It’s been 30 years since Apple first launched the Macintosh, and this week has been littered with clever tributes to the computer. Members of the Boston Computer Society, however, have unearthed a big treasure in the history of the machine. A week after a bow tie-sporting Steve Jobs famously pulled the machine out of a bag at the company’s shareholder meeting, the CEO made a second presentation at Boston’s John Hancock Hall.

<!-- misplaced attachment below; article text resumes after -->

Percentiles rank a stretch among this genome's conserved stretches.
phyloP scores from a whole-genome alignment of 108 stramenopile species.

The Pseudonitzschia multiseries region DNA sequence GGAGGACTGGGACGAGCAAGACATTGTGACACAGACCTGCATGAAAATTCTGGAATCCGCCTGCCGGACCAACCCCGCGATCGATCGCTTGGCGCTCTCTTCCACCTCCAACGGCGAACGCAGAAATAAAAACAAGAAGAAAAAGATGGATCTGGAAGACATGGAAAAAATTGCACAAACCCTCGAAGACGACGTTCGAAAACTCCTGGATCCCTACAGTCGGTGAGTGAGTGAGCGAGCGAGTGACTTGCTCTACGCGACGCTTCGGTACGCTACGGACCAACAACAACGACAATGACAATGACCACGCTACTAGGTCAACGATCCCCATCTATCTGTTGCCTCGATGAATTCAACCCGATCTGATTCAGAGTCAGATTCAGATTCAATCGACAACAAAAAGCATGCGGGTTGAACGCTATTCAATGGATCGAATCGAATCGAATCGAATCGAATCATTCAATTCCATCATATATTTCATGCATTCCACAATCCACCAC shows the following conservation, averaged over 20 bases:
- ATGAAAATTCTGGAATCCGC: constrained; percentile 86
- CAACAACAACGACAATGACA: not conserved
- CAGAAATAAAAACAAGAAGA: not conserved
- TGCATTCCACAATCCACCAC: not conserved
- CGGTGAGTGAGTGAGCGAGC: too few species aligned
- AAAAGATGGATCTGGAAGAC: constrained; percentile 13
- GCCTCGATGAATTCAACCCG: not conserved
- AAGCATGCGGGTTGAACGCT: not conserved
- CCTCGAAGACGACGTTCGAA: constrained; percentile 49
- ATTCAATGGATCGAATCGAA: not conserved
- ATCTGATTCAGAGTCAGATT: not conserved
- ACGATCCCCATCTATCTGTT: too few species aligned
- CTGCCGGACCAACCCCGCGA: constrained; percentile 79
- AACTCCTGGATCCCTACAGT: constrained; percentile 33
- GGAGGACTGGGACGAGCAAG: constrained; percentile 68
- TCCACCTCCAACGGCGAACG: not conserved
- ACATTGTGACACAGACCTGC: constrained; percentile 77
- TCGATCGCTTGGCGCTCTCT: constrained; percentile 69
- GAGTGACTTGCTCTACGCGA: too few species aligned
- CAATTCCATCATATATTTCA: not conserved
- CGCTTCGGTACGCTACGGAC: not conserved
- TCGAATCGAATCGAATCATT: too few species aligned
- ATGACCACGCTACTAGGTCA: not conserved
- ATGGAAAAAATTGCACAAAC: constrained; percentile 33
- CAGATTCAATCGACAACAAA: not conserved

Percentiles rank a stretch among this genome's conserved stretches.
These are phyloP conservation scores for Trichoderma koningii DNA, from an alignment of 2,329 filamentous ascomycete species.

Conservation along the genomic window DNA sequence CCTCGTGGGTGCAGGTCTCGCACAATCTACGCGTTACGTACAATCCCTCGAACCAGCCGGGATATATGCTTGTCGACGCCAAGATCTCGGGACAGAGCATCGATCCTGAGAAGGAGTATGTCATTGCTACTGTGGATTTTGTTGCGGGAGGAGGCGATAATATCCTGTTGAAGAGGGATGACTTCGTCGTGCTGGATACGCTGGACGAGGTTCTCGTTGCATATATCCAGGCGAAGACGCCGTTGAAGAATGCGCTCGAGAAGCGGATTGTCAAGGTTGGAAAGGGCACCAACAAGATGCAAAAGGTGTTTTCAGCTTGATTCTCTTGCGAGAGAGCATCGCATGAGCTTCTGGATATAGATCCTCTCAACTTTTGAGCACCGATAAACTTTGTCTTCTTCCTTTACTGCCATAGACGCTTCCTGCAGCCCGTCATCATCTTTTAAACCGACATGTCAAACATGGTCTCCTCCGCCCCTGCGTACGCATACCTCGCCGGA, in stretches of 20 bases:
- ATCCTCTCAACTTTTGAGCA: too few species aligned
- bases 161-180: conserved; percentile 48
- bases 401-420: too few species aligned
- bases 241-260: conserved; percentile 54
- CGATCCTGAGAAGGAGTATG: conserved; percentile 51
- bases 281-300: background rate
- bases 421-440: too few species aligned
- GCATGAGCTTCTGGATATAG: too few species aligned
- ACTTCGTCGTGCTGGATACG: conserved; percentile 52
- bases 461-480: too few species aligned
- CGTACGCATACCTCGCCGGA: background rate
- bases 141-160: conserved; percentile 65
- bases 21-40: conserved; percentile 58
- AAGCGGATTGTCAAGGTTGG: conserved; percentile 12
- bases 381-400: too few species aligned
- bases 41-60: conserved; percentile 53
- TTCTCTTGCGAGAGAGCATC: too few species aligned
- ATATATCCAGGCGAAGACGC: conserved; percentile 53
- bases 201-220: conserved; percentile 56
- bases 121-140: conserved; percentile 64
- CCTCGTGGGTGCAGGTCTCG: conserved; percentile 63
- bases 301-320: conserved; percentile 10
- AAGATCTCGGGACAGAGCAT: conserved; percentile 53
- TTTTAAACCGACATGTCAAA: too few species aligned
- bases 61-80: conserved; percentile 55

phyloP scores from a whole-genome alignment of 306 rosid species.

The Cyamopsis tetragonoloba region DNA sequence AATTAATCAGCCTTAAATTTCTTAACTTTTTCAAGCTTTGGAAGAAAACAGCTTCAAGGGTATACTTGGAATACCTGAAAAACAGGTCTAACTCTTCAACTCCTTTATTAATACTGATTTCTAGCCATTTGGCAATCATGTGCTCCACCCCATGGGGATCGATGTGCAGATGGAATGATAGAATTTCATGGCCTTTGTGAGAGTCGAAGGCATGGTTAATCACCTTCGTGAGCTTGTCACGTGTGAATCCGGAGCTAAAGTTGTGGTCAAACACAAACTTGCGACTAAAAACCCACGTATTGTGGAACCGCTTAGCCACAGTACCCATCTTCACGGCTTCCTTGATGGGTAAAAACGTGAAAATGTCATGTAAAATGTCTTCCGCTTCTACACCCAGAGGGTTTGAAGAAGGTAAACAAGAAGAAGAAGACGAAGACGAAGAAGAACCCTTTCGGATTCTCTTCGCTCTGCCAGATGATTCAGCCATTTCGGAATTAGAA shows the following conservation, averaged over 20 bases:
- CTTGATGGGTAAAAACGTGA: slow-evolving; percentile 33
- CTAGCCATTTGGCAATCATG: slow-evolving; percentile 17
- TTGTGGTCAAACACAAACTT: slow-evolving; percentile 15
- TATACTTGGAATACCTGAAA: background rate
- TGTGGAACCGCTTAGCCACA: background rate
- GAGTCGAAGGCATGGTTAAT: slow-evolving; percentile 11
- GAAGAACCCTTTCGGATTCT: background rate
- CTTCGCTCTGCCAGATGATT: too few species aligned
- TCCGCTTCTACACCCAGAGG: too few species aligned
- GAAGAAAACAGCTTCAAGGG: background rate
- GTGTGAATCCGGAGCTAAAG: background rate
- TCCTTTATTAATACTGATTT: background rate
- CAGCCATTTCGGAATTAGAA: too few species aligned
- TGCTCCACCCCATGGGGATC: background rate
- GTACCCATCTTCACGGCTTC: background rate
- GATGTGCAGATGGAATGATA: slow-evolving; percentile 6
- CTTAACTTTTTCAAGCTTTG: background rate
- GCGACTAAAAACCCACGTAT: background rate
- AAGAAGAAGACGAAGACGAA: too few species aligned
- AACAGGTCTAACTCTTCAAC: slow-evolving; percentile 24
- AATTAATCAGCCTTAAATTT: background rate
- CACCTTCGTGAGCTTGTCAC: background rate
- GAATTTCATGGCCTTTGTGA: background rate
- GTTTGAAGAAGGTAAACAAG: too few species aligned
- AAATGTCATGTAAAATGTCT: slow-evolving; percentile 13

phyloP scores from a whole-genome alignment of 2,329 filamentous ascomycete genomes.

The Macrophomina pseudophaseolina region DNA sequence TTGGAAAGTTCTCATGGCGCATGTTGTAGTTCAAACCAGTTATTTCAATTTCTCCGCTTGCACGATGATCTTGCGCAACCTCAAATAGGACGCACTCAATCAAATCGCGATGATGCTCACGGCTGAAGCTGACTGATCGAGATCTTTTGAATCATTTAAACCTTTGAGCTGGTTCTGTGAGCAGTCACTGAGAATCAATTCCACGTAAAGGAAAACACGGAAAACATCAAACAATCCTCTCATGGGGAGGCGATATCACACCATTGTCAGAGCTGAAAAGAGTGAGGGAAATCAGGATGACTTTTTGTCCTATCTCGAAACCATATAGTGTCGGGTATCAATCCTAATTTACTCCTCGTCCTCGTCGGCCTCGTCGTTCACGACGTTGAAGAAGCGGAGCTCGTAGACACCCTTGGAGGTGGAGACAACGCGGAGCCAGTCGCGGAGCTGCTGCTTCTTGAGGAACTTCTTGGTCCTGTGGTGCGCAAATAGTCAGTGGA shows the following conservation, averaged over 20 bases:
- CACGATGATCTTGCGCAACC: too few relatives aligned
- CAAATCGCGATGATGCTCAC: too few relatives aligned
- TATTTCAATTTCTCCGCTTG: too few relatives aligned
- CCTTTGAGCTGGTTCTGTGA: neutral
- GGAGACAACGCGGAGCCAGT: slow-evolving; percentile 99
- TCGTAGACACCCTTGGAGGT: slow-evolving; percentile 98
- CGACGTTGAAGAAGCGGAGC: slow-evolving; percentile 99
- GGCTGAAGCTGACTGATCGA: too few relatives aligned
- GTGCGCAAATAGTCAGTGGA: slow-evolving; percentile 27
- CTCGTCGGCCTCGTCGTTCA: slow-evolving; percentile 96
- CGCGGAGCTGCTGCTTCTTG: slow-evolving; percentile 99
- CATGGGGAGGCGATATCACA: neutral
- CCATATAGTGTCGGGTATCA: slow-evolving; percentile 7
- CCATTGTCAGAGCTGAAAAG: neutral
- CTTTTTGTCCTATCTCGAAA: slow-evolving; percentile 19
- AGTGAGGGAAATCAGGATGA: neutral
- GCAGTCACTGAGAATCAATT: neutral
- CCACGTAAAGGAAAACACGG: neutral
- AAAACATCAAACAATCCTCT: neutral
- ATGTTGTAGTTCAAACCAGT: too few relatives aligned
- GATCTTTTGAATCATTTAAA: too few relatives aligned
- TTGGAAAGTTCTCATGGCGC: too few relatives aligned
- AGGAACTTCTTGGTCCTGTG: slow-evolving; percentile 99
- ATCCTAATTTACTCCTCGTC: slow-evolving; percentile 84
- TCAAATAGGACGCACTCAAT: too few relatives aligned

It’s January, 1984. Steve Jobs, nattily attired in a double-breasted suit, is demonstrating Apple’s breakthrough personal computer, Macintosh, before a packed room. He speaks alarmingly of a future controlled by IBM, and shows a dystopian commercial based on that theme. He says that the Mac is “insanely great” and plucks the diminutive machine from a bag; it talks for itself. Screens of a graphical user interface — something few people had seen at the time — swoop by. The theme from Chariots of Fire swells. Jobs beams, as only he could.